[talk-ph] better ways to coordinate coastline mapping?

Eugene Alvin Villar seav80 at gmail.com
Tue Jul 6 19:03:41 BST 2010

On Tue, Jul 6, 2010 at 2:42 PM, Jim Morgan <jim at datalude.com> wrote:

> Eugene Alvin Villar wrote, On Tuesday, 06 July, 2010 11:57 AM:
> > To clarify things, the sawtooth detection script is quite naive. It
> > simply detects if there are at three or more series of nodes where each
> > pair of adjacent nodes have the same latitude or longitude. This will
> > also detect any three linear nodes that all have the same latitude or
> > longitude like this: o----o----o
> There are a number of cases where a near-straight line is acceptable. Maybe
> it would be better -- and I'm not sure if this is possible -- to examine,
> say, a series of three nodes. It would check if the first two have the same
> lat or long. If they have the same lat, then the second and third points
> would need the same long; if they have the same long, then the second and
> third points would need the same lat. Then you'd be correctly identifying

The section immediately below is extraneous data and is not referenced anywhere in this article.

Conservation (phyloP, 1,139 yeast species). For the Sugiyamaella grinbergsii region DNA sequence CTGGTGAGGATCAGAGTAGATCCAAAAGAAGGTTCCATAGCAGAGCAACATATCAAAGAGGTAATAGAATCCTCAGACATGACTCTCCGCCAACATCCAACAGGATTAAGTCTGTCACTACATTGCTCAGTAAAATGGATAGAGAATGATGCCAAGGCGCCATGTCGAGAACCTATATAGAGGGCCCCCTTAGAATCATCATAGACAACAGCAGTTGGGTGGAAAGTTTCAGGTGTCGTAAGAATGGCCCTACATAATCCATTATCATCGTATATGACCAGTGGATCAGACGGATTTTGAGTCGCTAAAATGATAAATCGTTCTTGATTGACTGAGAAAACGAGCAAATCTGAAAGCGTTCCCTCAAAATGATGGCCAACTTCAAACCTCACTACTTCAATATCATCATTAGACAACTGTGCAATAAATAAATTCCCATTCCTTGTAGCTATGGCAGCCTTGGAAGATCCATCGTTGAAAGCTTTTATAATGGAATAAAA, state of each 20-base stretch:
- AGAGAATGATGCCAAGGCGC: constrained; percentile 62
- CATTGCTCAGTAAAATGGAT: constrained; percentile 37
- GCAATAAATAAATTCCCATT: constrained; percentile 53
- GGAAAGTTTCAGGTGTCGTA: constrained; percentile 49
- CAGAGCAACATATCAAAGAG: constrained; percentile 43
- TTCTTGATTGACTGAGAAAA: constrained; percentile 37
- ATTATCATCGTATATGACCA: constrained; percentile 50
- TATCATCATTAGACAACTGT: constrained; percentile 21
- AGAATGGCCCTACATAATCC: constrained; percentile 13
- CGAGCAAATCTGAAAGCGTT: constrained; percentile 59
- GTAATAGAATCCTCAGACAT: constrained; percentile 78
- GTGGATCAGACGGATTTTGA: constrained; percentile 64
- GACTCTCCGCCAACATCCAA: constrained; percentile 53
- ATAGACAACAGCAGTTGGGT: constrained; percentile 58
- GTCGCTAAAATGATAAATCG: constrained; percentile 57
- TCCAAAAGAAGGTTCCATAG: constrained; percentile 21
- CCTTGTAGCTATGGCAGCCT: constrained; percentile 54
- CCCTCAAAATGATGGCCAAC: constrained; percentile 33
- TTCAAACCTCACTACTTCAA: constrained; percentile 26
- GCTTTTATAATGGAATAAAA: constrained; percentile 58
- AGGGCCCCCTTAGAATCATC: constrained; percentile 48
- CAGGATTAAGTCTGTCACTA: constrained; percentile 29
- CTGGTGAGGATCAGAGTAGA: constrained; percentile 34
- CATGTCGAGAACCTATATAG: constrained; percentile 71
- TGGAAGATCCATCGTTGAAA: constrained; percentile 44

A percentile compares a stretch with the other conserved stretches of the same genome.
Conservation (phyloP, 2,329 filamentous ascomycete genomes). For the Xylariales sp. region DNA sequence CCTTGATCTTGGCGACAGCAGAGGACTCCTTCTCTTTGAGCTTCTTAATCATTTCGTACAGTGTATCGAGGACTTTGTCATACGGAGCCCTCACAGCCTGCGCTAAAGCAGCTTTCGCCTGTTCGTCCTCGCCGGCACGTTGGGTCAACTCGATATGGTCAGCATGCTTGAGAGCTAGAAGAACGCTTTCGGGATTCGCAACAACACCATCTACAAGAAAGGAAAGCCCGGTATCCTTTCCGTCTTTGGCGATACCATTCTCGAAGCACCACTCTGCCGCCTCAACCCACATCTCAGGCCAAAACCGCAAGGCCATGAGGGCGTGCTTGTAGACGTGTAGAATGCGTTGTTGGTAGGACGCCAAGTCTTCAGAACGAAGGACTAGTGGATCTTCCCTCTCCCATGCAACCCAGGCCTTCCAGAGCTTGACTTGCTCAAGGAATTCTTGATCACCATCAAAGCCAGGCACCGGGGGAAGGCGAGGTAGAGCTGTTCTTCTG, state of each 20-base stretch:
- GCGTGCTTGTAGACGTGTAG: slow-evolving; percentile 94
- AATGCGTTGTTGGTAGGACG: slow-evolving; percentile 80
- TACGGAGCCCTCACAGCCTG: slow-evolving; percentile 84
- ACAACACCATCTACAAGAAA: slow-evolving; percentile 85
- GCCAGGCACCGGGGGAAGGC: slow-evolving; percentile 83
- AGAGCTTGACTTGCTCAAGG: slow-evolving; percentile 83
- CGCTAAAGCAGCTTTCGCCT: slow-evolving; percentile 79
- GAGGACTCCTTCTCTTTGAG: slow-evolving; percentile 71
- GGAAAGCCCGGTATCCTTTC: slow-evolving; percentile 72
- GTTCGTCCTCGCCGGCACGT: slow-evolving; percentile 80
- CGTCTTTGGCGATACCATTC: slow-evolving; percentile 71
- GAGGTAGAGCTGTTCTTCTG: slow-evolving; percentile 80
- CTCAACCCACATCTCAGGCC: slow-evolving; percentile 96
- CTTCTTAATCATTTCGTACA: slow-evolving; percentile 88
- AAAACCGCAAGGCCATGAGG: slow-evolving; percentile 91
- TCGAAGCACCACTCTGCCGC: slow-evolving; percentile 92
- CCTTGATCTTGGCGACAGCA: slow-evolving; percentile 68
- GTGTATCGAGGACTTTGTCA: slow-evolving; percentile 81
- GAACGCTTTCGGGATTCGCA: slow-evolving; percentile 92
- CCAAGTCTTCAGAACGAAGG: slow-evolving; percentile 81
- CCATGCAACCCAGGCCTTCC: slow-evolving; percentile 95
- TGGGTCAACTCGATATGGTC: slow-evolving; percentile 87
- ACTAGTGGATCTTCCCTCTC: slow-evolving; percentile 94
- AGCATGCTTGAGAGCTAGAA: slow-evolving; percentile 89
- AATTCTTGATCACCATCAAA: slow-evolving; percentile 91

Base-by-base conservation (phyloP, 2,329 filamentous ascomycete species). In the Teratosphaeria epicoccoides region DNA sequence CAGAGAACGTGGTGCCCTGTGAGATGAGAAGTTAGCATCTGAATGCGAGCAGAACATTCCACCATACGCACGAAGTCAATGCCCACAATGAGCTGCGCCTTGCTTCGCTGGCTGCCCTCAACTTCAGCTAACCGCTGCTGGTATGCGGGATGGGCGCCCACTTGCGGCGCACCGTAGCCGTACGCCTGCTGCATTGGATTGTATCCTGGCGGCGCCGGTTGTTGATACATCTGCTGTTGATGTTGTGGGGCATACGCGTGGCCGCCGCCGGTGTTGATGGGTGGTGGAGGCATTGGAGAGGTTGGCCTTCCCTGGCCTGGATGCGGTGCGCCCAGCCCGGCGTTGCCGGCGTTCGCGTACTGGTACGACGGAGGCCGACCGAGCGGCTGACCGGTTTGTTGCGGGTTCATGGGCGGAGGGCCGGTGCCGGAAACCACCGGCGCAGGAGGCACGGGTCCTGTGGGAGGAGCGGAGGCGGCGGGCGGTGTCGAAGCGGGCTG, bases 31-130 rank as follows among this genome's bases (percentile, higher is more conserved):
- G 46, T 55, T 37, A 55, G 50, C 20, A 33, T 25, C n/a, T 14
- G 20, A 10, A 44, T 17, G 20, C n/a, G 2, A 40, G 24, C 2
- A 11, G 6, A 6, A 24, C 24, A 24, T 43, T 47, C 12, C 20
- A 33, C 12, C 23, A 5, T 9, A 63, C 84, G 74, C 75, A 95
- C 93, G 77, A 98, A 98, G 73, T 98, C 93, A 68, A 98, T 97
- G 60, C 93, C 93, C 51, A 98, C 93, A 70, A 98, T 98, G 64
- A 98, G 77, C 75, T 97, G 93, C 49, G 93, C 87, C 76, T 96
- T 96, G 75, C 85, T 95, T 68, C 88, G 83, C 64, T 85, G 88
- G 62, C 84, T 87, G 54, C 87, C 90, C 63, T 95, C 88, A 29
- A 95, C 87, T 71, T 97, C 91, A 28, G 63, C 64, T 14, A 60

> the step-fashion jaggies, rather than straight lines.
> To increase certainty, you could make this a series of four, or five
> points. Again I don't know if this is possible or plausible, but it would
> seem like a better pattern to look for. Not sure if the formatting will come
> through but ....
>  p1 |_____ p2
>          |
>          |
>       p3 |______  p4
>                  |

I intentionally wanted to detect collinear nodes since I wasn't sure if the
original SRTM-based data have those collinear nodes or not.

In any case, the script detects sawtooth coasts if the latitude or the
longitude is *exactly* the same, right down to the 7th decimal place (which
translates to an accuracy of about 1 cm). So if there are a series of
coastline nodes that have the same latitude or longitude for each adjacent
pair of nodes, then they are most likely generated from raster data, like
SRTM. I don't think Mother Nature created coasts that follow latitudes and
longitudes. :-)
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